Sherri: Have you always written? What started you on your writing career?

Joanna: The loss of my baby in 1994 started me on my writing journey. I wrote about it in diary form and put the diary in my attic. My first book was called The D Word and that is based on a very difficult relationship I had in 2008. 

Sherri: What are the most relatable aspects of your characters? What was the most difficult part of their personalities to get right?

Joanna: It’s about a woman who returns to England from Australia when her father is dying. She moved to Australia 25 years ago when tragedy struck. Now she is forced to confront her past and the person who she blames for years of pain. It is part of a series, Sink or Sync but can be read as a standalone novel. It is more heartbreaking than my other novels although all my novels deal with family issues such as grief, divorce, addiction, teenage angst. My happiest novel is Holiday and Don’t Blame Me is the saddest novel!

Sherri: What was the most difficult scene to write? Which one was your favorite?

Joanna: Every scene is always hard. Even though you’ve experienced situations in life it’s always hard to put it across and make it believable. My favourite scene is an act of violence in Every Son’s Fear. I enjoyed making it shocking and dramatic.

Sherri: Do you have a favorite quote from one of your books?

Joanna: I can’t recall any one quote but The Catholic Woman’s Dying Wish (which was The D Word but renamed) is littered with so many phases I absolutely love!

Sherri: How has your own life and career influenced your writing?

Joanna: My novels are totally influenced by my own life – my gambling boyfriend helped me with A Time To Reflect. My son got addicted to cannabis and his story is partly woven into Every Family Has One. Holiday is based on a family trip we did. Every Mother’s Fear and Every Father’s Fear were inspired by my thalidomide employer and the information for the novels gathered by my attendance at thalidomide events and meeting thalidomides. I wanted their story to be out there. 

Sherri: As a multi-published author, what do you feel you have learned on your publishing journey? Are you traditionally published or an indie author, or are you a hybrid of both? What would you tell a new author as they prepare to publish their first book?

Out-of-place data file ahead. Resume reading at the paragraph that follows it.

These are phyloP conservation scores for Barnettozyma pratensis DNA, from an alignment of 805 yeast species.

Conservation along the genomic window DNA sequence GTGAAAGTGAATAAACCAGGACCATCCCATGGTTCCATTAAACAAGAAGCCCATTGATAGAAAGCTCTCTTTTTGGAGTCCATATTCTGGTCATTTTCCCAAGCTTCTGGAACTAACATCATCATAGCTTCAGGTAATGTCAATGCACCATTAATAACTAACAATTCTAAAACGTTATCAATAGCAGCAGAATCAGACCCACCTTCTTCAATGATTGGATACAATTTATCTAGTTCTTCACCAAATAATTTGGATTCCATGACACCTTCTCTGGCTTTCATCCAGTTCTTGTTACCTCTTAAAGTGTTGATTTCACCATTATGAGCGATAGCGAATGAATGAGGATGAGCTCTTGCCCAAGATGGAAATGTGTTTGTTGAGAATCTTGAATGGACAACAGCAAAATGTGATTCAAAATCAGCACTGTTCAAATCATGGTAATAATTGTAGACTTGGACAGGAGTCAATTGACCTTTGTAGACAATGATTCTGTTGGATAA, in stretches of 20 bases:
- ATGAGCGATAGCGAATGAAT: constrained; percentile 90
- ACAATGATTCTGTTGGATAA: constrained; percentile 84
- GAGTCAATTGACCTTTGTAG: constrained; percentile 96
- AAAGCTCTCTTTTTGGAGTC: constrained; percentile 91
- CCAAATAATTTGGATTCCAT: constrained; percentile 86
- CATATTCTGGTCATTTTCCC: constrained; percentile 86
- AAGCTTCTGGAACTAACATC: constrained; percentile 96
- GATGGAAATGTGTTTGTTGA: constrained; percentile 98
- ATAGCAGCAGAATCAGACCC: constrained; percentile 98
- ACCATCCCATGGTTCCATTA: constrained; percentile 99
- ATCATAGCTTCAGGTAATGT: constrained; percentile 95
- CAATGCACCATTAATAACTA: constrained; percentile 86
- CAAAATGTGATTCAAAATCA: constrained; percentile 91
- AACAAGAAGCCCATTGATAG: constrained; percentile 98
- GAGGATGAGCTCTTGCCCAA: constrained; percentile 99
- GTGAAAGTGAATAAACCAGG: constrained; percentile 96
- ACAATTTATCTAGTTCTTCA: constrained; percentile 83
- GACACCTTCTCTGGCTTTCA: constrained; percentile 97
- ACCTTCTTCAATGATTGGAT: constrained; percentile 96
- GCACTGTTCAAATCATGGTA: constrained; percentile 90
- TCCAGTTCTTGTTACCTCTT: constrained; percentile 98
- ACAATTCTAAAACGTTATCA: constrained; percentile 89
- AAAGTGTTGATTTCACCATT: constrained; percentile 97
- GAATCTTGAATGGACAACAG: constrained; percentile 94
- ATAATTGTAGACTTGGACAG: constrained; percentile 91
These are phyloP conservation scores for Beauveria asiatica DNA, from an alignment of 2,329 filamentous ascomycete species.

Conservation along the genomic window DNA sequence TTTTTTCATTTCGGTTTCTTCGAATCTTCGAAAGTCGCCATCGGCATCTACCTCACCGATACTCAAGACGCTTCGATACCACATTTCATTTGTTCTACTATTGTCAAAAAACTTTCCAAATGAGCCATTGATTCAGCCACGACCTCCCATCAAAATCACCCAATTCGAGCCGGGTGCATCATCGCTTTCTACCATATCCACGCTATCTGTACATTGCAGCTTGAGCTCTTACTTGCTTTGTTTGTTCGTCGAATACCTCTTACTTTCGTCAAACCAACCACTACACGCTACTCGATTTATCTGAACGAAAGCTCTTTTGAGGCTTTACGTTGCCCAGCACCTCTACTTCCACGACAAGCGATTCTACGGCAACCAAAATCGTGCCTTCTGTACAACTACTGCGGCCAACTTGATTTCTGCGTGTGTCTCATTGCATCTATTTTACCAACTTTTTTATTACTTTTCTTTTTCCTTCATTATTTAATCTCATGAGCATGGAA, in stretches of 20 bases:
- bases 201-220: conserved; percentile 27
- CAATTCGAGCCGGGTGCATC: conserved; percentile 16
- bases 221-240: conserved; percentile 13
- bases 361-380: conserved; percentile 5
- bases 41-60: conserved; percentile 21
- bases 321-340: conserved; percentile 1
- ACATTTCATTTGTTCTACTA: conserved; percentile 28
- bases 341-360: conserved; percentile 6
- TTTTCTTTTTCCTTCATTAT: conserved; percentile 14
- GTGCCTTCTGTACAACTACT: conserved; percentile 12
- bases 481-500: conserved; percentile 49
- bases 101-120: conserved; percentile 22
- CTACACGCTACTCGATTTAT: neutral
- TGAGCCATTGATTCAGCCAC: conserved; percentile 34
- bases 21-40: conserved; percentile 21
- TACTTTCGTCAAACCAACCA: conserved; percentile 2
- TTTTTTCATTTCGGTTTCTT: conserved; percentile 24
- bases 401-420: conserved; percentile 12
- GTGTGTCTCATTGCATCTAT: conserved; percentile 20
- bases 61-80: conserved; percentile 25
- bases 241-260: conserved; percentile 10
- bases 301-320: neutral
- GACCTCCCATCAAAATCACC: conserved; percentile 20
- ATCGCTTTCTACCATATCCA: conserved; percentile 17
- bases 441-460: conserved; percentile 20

Joanna: I am self-published. My advice is not to be impulsive. Hold fire before publishing. Make sure it’s well edited. Make sure it is a great story. Don’t publish for the sake of it. There are far too many rubbish books out there already. Go on courses, talk to other authors, read David Gaughran’s books and other books about writing and publishing. 

Sherri: Joanna, it has been great to have you here at my Creekside Café. I wish we could meet in person. I wish you good fortune with your books and in life. Thank you for sharing your stories with us.

Here is the link to Don’t Blame Me:

Joanna Warrington Funeral Celebrant & Author

author website:

I am on Twitter as All Things D:

I am on Facebook as Joanna Warrington Contemporary Women’s Fiction Writer:

My page is:


I write suspense with a hot romance and a southern accent. I like strong characters with attitude and charm. Heroines who can rescue themselves and heroes who aren't afraid to love them.

2 thoughts on “Creekside Cafe Chat with Joanna Warrington

  1. Sherri, You are such a wonderful supporter of authors and now I can add “All around the globe!” Joanna’s books sound very interesting and I love the picture of the house above. Do they call it a house or is it a mansion? I think it interesting that she has been to many of the places here in the US that are on my bucket list. Maybe one day we can go to England together, maybe a small group of authors or something.

    Thank you for sharing.